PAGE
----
To achieve a sustainable energy system, a further increase in electricity generation from renewable energy sources (RES) is imperative. However, the development and implementation of RES entail various challenges, e.g., dealing with grid stability issues due to RES’ intermittency. Correspondingly, increasingly volatile and even negative electricity prices question the economic viability of RES-plants. To address these challenges, this paper analyzes how the integration of an RES-plant and a computationally intensive, energy-consuming data center (DC) can promote investments in RES-plants. An optimization model is developed that calculates the net present value (NPV) of an integrated energy system (IES) comprising an RES-plant and a DC, where the DC may directly consume electricity from the RES-plant. To gain applicable knowledge, this paper evaluates the developed model by means of two use-cases with real-world data, namely AWS computing instances for training Machine Learning algorithms and Bitcoin mining as relevant DC applications. The results illustrate that for both cases the NPV of the IES compared to a stand-alone RES-plant increases, which may lead to a promotion of RES-plants. The evaluation also finds that the IES may be able to provide significant energy flexibility that can be used to stabilize the electricity grid. Finally, the IES may also help to reduce the carbon-footprint of new energy-intensive DC applications by directly consuming electricity from RES-plants.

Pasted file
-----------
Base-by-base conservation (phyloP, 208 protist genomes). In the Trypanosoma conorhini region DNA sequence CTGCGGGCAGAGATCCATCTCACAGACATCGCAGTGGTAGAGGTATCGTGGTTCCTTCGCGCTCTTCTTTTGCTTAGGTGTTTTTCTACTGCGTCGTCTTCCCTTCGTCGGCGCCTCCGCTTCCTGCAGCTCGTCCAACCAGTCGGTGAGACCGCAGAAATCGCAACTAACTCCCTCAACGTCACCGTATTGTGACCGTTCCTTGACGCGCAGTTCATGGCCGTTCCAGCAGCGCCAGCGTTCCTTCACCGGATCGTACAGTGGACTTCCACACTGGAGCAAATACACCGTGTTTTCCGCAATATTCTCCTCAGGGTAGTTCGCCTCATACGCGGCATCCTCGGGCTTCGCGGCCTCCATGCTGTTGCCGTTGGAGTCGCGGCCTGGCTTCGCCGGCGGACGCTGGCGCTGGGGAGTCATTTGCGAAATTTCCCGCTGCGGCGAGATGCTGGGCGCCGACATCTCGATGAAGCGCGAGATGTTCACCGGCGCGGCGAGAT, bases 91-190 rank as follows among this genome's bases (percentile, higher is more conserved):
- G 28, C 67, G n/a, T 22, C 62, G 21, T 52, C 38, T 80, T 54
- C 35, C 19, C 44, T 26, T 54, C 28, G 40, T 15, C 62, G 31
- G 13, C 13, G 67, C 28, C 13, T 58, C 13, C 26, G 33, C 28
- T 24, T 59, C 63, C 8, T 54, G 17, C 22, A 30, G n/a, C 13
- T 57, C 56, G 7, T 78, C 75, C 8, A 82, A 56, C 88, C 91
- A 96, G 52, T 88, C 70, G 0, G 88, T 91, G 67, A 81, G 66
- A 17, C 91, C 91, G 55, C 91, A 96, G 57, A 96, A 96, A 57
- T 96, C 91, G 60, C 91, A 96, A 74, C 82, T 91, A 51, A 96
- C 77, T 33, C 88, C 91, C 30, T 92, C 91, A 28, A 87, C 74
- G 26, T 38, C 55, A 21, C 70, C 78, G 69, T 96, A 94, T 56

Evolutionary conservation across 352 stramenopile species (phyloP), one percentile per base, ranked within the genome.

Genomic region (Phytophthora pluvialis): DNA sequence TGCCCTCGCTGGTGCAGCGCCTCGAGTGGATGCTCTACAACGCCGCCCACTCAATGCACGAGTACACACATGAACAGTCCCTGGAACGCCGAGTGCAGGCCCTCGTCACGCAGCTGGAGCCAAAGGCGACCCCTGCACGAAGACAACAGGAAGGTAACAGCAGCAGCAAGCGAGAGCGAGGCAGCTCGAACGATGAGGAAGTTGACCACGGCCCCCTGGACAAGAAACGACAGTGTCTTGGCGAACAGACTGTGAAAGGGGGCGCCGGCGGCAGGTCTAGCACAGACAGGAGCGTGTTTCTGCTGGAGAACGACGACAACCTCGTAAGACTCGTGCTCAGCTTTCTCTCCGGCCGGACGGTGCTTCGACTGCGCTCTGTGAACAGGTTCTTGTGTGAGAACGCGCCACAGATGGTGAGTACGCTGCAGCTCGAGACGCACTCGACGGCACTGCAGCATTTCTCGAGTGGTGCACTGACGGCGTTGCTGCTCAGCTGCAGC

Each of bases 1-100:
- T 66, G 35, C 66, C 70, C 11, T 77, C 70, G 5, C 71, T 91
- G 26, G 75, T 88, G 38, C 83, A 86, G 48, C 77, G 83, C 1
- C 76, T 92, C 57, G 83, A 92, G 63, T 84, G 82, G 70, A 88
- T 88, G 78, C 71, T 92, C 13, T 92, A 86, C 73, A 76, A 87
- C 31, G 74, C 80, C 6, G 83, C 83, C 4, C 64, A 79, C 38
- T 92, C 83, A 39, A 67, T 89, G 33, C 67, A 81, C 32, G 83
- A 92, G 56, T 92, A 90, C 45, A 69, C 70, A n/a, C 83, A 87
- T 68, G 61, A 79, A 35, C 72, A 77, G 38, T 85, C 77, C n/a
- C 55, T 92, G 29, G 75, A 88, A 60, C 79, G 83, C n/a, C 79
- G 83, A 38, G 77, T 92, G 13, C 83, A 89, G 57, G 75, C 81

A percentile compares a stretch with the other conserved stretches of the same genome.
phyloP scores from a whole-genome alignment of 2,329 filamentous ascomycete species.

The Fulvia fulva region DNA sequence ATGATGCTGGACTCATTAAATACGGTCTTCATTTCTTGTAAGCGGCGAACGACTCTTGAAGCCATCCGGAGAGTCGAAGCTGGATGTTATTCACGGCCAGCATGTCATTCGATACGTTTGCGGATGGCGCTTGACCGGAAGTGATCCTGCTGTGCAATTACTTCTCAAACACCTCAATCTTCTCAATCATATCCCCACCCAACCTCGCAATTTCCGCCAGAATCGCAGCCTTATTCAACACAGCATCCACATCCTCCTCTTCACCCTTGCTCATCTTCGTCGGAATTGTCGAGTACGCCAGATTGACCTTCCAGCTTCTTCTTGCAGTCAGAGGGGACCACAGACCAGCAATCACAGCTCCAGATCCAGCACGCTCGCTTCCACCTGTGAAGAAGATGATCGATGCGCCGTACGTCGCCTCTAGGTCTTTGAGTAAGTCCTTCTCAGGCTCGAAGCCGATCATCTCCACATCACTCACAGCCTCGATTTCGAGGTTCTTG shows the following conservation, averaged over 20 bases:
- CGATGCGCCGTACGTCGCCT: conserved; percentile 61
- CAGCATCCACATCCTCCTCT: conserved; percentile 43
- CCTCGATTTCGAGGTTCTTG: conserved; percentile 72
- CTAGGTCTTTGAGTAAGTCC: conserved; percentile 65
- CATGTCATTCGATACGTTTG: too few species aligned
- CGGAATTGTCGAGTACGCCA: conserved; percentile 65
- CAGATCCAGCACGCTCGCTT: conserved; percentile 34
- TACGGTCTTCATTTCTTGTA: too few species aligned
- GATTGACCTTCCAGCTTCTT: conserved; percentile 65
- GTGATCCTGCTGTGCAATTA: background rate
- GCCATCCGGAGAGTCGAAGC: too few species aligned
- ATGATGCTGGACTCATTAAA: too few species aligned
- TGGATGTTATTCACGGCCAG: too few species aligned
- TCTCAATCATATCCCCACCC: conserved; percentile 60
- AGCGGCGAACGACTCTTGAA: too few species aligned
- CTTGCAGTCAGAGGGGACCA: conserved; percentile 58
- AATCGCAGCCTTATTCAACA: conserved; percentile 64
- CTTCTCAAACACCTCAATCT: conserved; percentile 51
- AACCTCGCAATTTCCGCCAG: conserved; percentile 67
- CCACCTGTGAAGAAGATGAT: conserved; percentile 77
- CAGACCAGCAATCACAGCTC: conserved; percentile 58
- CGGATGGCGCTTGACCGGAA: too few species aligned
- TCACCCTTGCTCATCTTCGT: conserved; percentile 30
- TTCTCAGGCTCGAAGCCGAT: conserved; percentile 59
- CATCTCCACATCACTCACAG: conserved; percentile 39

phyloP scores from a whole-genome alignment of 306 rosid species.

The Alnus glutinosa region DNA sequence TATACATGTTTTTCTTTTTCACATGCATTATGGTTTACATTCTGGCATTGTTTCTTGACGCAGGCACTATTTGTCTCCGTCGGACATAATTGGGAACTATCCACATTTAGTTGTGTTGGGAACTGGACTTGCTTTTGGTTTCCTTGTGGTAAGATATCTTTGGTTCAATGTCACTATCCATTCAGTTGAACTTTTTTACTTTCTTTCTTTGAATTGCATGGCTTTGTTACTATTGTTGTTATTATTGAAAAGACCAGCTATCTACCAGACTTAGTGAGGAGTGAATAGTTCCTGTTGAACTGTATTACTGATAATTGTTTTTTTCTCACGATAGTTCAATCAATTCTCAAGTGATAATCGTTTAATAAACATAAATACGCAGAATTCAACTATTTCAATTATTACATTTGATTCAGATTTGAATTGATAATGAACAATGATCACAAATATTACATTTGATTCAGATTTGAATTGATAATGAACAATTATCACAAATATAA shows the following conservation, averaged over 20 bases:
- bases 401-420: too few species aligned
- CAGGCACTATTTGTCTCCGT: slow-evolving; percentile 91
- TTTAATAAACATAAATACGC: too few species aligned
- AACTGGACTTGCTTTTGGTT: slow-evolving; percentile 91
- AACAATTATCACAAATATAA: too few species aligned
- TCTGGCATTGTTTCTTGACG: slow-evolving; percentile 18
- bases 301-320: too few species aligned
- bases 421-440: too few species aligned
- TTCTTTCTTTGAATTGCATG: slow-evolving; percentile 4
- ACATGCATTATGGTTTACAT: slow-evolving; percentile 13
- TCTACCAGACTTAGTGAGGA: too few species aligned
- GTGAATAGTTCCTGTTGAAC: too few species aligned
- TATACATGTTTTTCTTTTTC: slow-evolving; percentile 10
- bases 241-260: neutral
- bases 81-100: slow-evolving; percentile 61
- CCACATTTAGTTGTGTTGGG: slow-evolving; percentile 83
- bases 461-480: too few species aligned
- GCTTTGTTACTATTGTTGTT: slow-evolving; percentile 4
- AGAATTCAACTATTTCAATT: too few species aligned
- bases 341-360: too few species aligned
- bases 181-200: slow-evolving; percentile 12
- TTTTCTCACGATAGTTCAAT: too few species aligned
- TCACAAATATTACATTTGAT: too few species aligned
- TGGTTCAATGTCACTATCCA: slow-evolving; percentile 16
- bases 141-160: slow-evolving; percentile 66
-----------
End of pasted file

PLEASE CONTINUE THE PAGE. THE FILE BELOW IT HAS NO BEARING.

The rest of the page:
Fridgen, Gilbert; Körner, Marc; Walters, Steffen; and Weibelzahl, Martin
"Not All Doom and Gloom: How Energy-Intensive and Temporally Flexible Data Center Applications May Actually Promote Renewable Energy Sources,"
Business & Information Systems Engineering:
Vol. 63: Iss. 3, 243-256.
Available at: https://aisel.aisnet.org/bise/vol63/iss3/3